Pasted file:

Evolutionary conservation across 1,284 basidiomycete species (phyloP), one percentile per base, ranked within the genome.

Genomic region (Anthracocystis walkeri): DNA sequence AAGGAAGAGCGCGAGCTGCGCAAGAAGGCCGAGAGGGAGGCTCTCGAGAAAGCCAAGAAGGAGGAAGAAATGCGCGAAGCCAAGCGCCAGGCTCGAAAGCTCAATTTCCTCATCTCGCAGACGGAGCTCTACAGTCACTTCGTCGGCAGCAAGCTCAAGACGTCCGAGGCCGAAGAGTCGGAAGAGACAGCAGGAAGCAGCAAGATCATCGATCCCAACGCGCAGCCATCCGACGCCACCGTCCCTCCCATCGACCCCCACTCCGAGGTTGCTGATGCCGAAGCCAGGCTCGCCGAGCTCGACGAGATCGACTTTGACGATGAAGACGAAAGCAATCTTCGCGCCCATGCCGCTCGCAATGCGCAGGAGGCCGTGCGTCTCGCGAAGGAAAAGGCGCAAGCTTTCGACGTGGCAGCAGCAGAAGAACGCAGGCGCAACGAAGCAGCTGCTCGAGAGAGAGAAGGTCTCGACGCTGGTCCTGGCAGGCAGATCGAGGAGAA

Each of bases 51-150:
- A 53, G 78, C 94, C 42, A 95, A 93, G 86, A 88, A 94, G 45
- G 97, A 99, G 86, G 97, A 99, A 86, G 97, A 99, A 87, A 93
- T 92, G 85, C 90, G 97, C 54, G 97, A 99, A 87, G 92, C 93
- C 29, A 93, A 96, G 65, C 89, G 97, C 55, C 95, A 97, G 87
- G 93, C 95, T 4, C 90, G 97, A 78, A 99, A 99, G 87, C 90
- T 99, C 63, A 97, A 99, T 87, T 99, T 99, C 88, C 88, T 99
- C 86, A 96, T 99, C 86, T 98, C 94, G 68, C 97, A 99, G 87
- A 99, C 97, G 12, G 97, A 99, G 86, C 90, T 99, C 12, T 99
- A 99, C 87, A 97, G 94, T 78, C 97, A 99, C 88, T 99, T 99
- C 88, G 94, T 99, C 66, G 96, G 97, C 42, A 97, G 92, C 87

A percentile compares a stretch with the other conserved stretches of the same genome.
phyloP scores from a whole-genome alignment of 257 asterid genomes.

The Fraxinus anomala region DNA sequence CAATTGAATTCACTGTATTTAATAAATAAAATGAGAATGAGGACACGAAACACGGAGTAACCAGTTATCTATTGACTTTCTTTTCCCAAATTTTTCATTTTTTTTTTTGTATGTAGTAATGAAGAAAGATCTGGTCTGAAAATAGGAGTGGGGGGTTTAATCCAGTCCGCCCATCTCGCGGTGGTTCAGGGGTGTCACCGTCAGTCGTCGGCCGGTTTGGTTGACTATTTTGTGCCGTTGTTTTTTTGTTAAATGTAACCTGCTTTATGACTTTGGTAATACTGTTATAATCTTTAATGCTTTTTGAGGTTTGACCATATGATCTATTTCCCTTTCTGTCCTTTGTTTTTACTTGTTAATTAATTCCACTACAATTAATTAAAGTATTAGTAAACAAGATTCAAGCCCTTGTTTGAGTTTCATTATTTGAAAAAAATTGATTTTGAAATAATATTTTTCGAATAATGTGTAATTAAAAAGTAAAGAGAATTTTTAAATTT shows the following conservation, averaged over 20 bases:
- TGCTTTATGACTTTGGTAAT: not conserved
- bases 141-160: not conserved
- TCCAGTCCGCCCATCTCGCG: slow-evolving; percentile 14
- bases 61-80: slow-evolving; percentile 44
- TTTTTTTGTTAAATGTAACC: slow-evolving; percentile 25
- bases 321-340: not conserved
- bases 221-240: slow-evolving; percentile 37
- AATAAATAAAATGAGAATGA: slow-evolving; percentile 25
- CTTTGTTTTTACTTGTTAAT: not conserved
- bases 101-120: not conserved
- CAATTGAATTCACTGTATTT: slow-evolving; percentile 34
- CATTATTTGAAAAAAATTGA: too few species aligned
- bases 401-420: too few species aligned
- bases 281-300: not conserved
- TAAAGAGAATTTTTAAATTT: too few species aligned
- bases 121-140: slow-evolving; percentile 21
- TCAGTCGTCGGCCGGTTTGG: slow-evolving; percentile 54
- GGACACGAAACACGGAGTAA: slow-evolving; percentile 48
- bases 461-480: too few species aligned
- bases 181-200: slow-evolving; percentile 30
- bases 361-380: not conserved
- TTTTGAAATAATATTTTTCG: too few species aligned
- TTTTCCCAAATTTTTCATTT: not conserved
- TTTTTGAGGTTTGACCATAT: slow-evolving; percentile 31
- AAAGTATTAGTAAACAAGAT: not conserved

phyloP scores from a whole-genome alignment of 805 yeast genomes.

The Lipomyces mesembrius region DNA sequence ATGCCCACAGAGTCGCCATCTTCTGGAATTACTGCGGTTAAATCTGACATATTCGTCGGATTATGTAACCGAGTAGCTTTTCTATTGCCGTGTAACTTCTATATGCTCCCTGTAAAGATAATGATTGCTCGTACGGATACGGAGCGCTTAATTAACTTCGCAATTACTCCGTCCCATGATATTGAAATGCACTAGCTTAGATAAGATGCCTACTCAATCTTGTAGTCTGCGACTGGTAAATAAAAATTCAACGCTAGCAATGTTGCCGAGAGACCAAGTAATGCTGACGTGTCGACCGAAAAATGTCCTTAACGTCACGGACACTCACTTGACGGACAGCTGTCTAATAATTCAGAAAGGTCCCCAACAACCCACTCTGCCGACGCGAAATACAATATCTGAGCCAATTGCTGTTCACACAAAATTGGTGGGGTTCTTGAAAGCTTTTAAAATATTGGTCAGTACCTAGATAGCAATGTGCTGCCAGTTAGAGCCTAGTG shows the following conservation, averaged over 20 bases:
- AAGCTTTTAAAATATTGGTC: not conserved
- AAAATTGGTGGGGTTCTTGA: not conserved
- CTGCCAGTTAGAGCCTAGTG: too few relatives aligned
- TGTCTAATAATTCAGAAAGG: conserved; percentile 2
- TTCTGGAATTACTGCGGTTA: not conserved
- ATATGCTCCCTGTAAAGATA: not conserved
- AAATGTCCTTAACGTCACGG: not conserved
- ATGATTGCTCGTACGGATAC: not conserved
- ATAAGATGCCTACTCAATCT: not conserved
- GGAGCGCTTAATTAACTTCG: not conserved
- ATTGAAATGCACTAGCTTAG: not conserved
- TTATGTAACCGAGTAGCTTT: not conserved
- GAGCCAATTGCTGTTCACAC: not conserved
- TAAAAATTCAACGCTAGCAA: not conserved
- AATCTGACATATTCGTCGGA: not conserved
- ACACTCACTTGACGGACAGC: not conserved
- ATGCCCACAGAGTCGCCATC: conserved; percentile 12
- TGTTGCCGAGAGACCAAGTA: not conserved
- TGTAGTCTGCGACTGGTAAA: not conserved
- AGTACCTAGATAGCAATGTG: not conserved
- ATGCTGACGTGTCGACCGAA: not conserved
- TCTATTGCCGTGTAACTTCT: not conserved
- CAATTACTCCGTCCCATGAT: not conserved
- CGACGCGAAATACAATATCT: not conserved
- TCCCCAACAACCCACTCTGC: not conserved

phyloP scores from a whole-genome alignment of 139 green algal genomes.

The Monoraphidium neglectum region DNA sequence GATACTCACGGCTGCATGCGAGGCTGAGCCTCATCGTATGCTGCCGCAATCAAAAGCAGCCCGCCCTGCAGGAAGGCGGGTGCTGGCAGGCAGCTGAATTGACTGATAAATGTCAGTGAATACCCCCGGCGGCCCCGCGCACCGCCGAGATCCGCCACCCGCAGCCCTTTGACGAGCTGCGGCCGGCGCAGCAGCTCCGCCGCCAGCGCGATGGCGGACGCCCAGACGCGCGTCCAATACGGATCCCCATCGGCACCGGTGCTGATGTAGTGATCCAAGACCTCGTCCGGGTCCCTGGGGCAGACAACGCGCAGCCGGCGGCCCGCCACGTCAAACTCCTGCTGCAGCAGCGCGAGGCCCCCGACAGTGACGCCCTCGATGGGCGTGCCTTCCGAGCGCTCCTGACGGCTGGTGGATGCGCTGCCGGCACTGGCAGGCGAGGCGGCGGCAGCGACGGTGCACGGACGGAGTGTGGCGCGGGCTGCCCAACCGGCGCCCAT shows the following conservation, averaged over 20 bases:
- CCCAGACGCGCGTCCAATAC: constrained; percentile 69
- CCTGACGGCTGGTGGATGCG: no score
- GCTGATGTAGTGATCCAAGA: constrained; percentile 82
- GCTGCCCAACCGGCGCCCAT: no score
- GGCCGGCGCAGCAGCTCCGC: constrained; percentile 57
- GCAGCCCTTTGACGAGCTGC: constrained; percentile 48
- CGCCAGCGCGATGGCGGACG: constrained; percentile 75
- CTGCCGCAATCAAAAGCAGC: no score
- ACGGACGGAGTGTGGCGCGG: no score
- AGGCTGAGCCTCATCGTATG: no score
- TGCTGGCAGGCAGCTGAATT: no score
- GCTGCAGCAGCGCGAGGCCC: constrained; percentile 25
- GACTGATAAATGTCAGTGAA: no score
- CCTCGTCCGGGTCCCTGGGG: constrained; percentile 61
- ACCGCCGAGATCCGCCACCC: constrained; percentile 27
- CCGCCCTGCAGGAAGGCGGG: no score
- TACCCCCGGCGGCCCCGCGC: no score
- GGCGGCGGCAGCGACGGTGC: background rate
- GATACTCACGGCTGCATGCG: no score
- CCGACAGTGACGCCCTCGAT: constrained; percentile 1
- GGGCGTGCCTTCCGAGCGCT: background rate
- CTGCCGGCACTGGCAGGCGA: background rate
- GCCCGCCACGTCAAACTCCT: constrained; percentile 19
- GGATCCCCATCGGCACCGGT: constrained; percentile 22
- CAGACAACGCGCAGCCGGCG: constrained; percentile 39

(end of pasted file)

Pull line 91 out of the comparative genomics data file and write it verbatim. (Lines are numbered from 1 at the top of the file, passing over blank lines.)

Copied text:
- GGGCGTGCCTTCCGAGCGCT: background rate